The president’s perception of the suburbs seems pretty much shaped by someone who grew up in an affluent community outside of a major city when many of the country’s growing suburbs were home to White middle-class and upper-class families. These communities were often built for White Americans hoping to escape inner cities as they rapidly became more diverse as Black Americans from the South and immigrants from the Caribbean and Latin America sought better jobs.
Richard Rothstein, a research associate at the Economic Policy Institute, and author of “In the Color of Law: A Forgotten History of How Our Government Segregated America,” previously told Smithsonian Magazine:
Segregation in every metropolitan area was imposed by racially explicit federal, state and local policy, without which private actions of prejudice or discrimination would not have been very effective. And if we understand that our segregation is a governmentally sponsored system, which of course we’d call de jure segregation, only then can we begin to remedy it.
But despite their history, the suburbs are not what they used to be.
Suburban poverty is rising — and with concentrated poverty growing faster in American suburbs, more low-income people live in the suburbs than urban centers, according to Richard Florida, a professor at the University of Toronto’s School of Cities, and the author of “The New Urban Crisis.”
He wrote about the two major demographic changes reshaping suburbs in 2019 for Bloomberg CityLab:
- The suburbanization of immigration. According to the Brookings Institution, more than half of all immigrants live in the suburbs — a reversal of the migration patterns of the early-20th century when most immigrants moved from their native countries to inner-city neighborhoods.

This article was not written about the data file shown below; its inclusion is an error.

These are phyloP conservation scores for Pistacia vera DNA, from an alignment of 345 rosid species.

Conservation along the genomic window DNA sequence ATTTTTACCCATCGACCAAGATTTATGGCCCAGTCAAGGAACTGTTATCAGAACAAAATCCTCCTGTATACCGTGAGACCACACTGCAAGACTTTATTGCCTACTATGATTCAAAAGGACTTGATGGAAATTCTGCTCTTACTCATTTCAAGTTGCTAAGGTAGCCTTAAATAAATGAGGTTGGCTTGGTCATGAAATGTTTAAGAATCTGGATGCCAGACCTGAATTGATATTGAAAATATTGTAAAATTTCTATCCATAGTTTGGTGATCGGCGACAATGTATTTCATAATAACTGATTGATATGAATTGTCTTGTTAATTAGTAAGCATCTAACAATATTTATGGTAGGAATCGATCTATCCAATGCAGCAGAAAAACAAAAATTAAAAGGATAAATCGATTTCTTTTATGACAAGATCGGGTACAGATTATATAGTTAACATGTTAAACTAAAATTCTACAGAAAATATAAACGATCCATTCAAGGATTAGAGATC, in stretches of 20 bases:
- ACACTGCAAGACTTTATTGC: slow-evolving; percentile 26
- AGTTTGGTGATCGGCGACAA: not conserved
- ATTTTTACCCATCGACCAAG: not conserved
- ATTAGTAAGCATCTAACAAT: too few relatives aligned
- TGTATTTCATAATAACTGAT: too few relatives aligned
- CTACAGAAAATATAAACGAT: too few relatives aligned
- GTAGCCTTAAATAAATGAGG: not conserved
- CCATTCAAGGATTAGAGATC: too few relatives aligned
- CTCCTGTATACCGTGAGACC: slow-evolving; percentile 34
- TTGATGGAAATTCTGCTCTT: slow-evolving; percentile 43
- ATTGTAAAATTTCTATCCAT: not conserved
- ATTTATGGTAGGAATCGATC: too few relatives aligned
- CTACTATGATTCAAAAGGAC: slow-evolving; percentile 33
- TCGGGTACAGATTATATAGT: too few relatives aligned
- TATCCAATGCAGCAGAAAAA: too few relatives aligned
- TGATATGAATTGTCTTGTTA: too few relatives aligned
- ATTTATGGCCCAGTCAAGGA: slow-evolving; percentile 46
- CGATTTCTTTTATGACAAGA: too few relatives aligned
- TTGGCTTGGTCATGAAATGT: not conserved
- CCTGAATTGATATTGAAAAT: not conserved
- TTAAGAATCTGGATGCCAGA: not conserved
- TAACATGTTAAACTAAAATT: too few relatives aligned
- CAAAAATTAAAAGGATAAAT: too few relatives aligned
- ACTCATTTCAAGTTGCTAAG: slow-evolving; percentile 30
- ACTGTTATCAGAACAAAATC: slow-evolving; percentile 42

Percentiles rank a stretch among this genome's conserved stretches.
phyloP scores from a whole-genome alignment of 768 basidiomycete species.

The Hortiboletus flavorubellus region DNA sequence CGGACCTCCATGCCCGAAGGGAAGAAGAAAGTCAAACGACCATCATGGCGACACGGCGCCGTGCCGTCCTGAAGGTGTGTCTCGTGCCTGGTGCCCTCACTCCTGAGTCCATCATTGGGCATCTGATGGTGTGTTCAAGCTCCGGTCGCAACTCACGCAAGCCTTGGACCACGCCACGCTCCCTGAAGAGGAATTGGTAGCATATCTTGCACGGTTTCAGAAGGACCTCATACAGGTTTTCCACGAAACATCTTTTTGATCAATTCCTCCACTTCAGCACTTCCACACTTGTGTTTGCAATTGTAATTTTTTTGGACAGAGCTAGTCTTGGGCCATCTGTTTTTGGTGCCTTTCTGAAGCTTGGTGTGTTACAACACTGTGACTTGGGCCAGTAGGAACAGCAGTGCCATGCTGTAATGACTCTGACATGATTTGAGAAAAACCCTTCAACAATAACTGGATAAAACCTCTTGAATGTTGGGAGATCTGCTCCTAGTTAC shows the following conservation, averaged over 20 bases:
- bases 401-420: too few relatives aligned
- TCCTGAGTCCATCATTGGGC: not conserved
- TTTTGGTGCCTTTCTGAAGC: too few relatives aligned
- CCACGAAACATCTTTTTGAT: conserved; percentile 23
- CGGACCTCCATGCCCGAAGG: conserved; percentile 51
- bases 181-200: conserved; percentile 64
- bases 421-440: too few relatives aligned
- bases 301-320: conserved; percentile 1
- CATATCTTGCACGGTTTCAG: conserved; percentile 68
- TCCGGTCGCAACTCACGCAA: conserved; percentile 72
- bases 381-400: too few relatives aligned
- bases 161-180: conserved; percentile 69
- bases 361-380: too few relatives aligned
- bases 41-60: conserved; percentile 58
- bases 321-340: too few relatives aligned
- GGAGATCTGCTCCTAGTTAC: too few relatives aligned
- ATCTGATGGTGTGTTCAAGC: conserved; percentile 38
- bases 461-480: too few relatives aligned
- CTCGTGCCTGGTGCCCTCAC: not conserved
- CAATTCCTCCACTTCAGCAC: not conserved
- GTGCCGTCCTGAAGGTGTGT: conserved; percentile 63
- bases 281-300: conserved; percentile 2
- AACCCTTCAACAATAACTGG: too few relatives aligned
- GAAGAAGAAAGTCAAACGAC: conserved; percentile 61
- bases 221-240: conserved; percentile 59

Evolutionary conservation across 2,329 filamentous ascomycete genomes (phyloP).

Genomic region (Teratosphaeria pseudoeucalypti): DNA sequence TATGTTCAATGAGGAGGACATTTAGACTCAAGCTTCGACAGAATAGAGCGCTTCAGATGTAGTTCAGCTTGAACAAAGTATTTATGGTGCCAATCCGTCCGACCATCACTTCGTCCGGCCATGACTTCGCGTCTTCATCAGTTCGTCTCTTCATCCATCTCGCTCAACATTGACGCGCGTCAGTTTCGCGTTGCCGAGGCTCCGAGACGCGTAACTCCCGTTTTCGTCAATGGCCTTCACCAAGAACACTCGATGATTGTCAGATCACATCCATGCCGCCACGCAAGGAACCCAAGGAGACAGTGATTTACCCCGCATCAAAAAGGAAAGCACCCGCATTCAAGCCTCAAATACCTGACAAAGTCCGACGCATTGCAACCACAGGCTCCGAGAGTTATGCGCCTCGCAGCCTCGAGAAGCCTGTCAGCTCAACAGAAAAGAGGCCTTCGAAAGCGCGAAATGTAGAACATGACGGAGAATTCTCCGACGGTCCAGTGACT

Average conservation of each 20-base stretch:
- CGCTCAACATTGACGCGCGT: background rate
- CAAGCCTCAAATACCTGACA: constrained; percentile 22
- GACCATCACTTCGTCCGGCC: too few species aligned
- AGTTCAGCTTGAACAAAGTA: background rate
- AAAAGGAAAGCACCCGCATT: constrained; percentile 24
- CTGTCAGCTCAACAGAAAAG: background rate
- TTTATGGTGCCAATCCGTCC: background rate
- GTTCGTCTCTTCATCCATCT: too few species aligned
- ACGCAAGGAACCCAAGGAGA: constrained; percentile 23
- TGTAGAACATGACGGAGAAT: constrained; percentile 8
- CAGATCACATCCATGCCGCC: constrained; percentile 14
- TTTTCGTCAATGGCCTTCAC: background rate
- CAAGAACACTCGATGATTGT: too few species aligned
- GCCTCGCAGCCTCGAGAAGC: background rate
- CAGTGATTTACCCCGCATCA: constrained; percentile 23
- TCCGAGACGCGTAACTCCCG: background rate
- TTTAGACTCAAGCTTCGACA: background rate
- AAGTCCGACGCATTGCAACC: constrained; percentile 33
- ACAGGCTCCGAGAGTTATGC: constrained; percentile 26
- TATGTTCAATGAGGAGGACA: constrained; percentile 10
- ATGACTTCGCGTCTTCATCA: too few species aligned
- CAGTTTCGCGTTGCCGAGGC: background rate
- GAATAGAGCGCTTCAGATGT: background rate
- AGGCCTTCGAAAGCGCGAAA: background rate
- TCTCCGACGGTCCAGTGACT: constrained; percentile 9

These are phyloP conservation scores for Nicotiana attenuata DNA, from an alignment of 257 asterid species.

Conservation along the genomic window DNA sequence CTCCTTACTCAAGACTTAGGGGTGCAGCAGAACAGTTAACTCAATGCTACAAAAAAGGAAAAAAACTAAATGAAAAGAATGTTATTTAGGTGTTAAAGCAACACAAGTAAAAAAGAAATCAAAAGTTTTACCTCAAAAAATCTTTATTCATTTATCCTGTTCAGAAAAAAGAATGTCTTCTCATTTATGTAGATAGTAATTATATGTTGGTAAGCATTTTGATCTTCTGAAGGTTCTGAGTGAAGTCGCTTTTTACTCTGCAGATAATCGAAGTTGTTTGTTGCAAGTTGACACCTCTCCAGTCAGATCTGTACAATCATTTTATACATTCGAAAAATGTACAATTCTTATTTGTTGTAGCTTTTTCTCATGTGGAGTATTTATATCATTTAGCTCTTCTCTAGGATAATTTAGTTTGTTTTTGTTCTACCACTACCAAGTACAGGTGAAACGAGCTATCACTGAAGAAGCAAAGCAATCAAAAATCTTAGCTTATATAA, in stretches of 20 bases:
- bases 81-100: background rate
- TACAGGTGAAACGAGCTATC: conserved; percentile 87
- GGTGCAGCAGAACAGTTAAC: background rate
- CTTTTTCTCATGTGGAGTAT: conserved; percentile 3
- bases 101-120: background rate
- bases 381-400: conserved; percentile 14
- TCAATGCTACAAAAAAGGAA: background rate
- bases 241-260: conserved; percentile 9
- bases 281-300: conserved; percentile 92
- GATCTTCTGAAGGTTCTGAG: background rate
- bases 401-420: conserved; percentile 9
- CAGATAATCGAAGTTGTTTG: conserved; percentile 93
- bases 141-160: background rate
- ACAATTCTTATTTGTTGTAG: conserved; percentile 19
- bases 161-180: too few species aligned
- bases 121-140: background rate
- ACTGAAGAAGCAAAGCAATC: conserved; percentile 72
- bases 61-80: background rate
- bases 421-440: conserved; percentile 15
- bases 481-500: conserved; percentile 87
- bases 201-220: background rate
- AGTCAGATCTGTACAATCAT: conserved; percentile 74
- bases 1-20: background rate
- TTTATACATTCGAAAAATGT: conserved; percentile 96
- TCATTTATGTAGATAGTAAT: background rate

- The racial and ethnic transformation of suburbia. The suburbs of major cities with large Black populations like Atlanta and D.C. have grown significantly, as the Black middle class has grown and has pursued the suburban lifestyle, and as low-income Black residents have been pushed out of gentrifying cities.
Trump’s tweet acknowledges that suburbs are now home to more low-income residents, but he seems to be underplaying just how many — and may be unaware that many of these Americans vote.
This ignorance may also help explain why Trump is faring poorly with suburban voters — a demographic he barely won in the 2016 presidential election. He received 49 percent of the vote to Hillary Clinton’s 45 percent. While the president speaks to suburban voters as if they are mostly White women raising children while their husbands work, many suburban voters come from groups with worldviews that differ greatly from those espoused by those in MAGA world. These voters are looking for someone with plans to address inequality between Black and White families, police violence against Black people in the suburbs and other issues that are of high priority to voters of color. As a result, Joe Biden, the presumptive Democratic nominee for president, appears to be outperforming the president with these voters.
But even many of the White voters who backed Trump in 2016 have expressed increased discomfort with the president’s overt race-baiting and stances on major cultural issues like police brutality. Most Americans — including significant percentages within voting blocs that Trump previously won — disapprove of how Trump has responded to matters of racism sweeping the country.
Appealing to the cultural anxieties of his base was effective in securing the White House for Trump in 2016. But with a country that is looking for a leader to offer solutions to the country’s major culture wars, as well as the economic crisis and health pandemic that are both disproportionately harming people of color, Trump may discover that some groups he won were never as solidly in his base as he may have believed and as a result, are on track to vote against him this November.